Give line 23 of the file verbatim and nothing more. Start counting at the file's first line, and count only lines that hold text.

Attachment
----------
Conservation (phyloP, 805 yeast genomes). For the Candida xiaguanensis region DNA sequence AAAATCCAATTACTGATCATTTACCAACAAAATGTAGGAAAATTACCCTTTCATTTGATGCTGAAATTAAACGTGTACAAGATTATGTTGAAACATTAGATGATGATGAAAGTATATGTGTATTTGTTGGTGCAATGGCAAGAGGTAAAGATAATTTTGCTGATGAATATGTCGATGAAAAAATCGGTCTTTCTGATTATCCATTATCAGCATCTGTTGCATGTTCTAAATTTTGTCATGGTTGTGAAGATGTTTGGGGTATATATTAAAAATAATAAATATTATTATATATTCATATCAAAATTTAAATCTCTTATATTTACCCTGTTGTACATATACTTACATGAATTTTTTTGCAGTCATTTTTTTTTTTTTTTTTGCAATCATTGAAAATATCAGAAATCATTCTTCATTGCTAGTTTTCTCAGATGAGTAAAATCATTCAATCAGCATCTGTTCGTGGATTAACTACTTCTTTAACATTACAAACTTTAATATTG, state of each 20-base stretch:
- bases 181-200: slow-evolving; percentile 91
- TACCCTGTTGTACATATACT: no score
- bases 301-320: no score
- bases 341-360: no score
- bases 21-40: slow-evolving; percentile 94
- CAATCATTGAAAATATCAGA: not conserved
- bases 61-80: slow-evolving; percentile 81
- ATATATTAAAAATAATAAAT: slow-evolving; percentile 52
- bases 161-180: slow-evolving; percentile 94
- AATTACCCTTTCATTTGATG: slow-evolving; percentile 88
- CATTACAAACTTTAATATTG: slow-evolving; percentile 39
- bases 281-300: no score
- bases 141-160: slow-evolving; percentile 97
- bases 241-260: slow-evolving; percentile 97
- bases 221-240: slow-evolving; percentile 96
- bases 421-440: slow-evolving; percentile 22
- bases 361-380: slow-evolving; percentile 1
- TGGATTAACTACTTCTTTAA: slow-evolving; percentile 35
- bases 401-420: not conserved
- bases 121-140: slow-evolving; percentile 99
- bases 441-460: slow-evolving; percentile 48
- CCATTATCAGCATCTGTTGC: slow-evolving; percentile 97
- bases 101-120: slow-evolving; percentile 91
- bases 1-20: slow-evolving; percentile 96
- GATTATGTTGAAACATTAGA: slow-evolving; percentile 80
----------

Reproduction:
- CCATTATCAGCATCTGTTGC: slow-evolving; percentile 97